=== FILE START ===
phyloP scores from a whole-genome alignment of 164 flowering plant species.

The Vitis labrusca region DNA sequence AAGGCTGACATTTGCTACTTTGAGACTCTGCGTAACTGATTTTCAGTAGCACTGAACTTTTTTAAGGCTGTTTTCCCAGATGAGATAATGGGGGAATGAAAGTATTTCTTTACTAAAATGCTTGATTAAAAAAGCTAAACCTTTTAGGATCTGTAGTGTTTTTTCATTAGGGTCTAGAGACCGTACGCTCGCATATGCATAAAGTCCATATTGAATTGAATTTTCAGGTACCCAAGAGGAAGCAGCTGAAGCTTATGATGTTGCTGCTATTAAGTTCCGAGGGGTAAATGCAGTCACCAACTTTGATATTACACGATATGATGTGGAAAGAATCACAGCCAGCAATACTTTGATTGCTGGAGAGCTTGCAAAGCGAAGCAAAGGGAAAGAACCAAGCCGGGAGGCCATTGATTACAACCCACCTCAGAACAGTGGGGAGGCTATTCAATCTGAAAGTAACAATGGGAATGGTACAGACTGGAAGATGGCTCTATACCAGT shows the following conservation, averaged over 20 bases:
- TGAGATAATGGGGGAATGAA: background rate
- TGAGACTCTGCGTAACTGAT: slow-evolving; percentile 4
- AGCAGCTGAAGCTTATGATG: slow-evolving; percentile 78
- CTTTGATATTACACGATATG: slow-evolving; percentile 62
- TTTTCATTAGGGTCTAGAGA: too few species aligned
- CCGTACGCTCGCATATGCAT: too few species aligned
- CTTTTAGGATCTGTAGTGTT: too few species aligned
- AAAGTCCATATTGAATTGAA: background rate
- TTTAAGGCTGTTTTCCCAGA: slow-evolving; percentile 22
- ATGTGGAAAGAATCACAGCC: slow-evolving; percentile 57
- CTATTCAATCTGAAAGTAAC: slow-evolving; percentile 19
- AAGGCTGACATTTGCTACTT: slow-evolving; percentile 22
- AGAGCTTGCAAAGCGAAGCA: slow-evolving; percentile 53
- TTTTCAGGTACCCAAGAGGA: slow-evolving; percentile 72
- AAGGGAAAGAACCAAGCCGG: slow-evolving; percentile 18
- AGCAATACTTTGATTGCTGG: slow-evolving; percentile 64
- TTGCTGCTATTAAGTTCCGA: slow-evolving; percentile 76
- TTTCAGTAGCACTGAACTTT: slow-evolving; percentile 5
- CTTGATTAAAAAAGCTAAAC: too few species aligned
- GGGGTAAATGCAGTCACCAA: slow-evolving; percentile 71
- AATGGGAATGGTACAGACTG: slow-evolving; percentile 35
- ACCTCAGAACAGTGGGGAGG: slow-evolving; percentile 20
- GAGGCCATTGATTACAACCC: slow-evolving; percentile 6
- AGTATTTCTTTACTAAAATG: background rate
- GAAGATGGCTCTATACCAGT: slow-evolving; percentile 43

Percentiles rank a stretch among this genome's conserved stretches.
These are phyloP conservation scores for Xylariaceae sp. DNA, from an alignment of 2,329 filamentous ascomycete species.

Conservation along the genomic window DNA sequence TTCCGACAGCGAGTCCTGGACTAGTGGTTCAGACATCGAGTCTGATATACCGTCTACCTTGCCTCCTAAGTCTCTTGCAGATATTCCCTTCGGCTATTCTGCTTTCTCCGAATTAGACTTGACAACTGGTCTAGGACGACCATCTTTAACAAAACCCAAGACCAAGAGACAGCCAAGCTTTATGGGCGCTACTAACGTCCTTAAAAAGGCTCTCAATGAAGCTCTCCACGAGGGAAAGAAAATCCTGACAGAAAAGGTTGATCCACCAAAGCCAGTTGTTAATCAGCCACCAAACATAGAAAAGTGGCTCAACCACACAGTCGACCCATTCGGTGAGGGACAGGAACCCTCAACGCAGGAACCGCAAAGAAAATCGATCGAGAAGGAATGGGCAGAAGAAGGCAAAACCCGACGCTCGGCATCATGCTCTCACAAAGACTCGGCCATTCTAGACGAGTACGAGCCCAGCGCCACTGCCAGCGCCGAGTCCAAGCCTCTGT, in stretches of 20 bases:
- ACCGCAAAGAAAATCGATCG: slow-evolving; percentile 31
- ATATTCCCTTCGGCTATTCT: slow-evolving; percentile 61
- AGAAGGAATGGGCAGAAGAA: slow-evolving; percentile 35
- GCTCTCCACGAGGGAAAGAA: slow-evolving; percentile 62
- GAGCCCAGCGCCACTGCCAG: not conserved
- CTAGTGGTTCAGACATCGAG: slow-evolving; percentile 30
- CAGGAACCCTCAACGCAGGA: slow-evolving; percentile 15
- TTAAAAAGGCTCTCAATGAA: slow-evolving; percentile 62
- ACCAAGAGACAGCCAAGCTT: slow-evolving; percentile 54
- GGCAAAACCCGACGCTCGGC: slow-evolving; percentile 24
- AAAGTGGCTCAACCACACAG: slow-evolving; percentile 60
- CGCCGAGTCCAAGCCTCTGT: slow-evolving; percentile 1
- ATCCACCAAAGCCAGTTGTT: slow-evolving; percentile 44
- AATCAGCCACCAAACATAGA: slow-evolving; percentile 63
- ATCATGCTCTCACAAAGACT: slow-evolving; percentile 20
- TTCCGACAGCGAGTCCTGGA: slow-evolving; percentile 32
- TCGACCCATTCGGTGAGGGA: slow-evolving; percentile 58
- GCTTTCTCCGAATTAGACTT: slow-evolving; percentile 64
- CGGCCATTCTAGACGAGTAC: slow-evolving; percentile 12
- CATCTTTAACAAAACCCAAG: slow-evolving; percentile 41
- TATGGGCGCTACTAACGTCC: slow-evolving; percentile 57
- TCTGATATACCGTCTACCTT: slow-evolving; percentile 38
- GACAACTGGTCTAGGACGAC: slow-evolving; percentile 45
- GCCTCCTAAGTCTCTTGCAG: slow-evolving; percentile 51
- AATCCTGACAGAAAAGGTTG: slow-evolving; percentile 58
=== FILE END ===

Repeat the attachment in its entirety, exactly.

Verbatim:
phyloP scores from a whole-genome alignment of 164 flowering plant species.

The Vitis labrusca region DNA sequence AAGGCTGACATTTGCTACTTTGAGACTCTGCGTAACTGATTTTCAGTAGCACTGAACTTTTTTAAGGCTGTTTTCCCAGATGAGATAATGGGGGAATGAAAGTATTTCTTTACTAAAATGCTTGATTAAAAAAGCTAAACCTTTTAGGATCTGTAGTGTTTTTTCATTAGGGTCTAGAGACCGTACGCTCGCATATGCATAAAGTCCATATTGAATTGAATTTTCAGGTACCCAAGAGGAAGCAGCTGAAGCTTATGATGTTGCTGCTATTAAGTTCCGAGGGGTAAATGCAGTCACCAACTTTGATATTACACGATATGATGTGGAAAGAATCACAGCCAGCAATACTTTGATTGCTGGAGAGCTTGCAAAGCGAAGCAAAGGGAAAGAACCAAGCCGGGAGGCCATTGATTACAACCCACCTCAGAACAGTGGGGAGGCTATTCAATCTGAAAGTAACAATGGGAATGGTACAGACTGGAAGATGGCTCTATACCAGT shows the following conservation, averaged over 20 bases:
- TGAGATAATGGGGGAATGAA: background rate
- TGAGACTCTGCGTAACTGAT: slow-evolving; percentile 4
- AGCAGCTGAAGCTTATGATG: slow-evolving; percentile 78
- CTTTGATATTACACGATATG: slow-evolving; percentile 62
- TTTTCATTAGGGTCTAGAGA: too few species aligned
- CCGTACGCTCGCATATGCAT: too few species aligned
- CTTTTAGGATCTGTAGTGTT: too few species aligned
- AAAGTCCATATTGAATTGAA: background rate
- TTTAAGGCTGTTTTCCCAGA: slow-evolving; percentile 22
- ATGTGGAAAGAATCACAGCC: slow-evolving; percentile 57
- CTATTCAATCTGAAAGTAAC: slow-evolving; percentile 19
- AAGGCTGACATTTGCTACTT: slow-evolving; percentile 22
- AGAGCTTGCAAAGCGAAGCA: slow-evolving; percentile 53
- TTTTCAGGTACCCAAGAGGA: slow-evolving; percentile 72
- AAGGGAAAGAACCAAGCCGG: slow-evolving; percentile 18
- AGCAATACTTTGATTGCTGG: slow-evolving; percentile 64
- TTGCTGCTATTAAGTTCCGA: slow-evolving; percentile 76
- TTTCAGTAGCACTGAACTTT: slow-evolving; percentile 5
- CTTGATTAAAAAAGCTAAAC: too few species aligned
- GGGGTAAATGCAGTCACCAA: slow-evolving; percentile 71
- AATGGGAATGGTACAGACTG: slow-evolving; percentile 35
- ACCTCAGAACAGTGGGGAGG: slow-evolving; percentile 20
- GAGGCCATTGATTACAACCC: slow-evolving; percentile 6
- AGTATTTCTTTACTAAAATG: background rate
- GAAGATGGCTCTATACCAGT: slow-evolving; percentile 43

Percentiles rank a stretch among this genome's conserved stretches.
These are phyloP conservation scores for Xylariaceae sp. DNA, from an alignment of 2,329 filamentous ascomycete species.

Conservation along the genomic window DNA sequence TTCCGACAGCGAGTCCTGGACTAGTGGTTCAGACATCGAGTCTGATATACCGTCTACCTTGCCTCCTAAGTCTCTTGCAGATATTCCCTTCGGCTATTCTGCTTTCTCCGAATTAGACTTGACAACTGGTCTAGGACGACCATCTTTAACAAAACCCAAGACCAAGAGACAGCCAAGCTTTATGGGCGCTACTAACGTCCTTAAAAAGGCTCTCAATGAAGCTCTCCACGAGGGAAAGAAAATCCTGACAGAAAAGGTTGATCCACCAAAGCCAGTTGTTAATCAGCCACCAAACATAGAAAAGTGGCTCAACCACACAGTCGACCCATTCGGTGAGGGACAGGAACCCTCAACGCAGGAACCGCAAAGAAAATCGATCGAGAAGGAATGGGCAGAAGAAGGCAAAACCCGACGCTCGGCATCATGCTCTCACAAAGACTCGGCCATTCTAGACGAGTACGAGCCCAGCGCCACTGCCAGCGCCGAGTCCAAGCCTCTGT, in stretches of 20 bases:
- ACCGCAAAGAAAATCGATCG: slow-evolving; percentile 31
- ATATTCCCTTCGGCTATTCT: slow-evolving; percentile 61
- AGAAGGAATGGGCAGAAGAA: slow-evolving; percentile 35
- GCTCTCCACGAGGGAAAGAA: slow-evolving; percentile 62
- GAGCCCAGCGCCACTGCCAG: not conserved
- CTAGTGGTTCAGACATCGAG: slow-evolving; percentile 30
- CAGGAACCCTCAACGCAGGA: slow-evolving; percentile 15
- TTAAAAAGGCTCTCAATGAA: slow-evolving; percentile 62
- ACCAAGAGACAGCCAAGCTT: slow-evolving; percentile 54
- GGCAAAACCCGACGCTCGGC: slow-evolving; percentile 24
- AAAGTGGCTCAACCACACAG: slow-evolving; percentile 60
- CGCCGAGTCCAAGCCTCTGT: slow-evolving; percentile 1
- ATCCACCAAAGCCAGTTGTT: slow-evolving; percentile 44
- AATCAGCCACCAAACATAGA: slow-evolving; percentile 63
- ATCATGCTCTCACAAAGACT: slow-evolving; percentile 20
- TTCCGACAGCGAGTCCTGGA: slow-evolving; percentile 32
- TCGACCCATTCGGTGAGGGA: slow-evolving; percentile 58
- GCTTTCTCCGAATTAGACTT: slow-evolving; percentile 64
- CGGCCATTCTAGACGAGTAC: slow-evolving; percentile 12
- CATCTTTAACAAAACCCAAG: slow-evolving; percentile 41
- TATGGGCGCTACTAACGTCC: slow-evolving; percentile 57
- TCTGATATACCGTCTACCTT: slow-evolving; percentile 38
- GACAACTGGTCTAGGACGAC: slow-evolving; percentile 45
- GCCTCCTAAGTCTCTTGCAG: slow-evolving; percentile 51
- AATCCTGACAGAAAAGGTTG: slow-evolving; percentile 58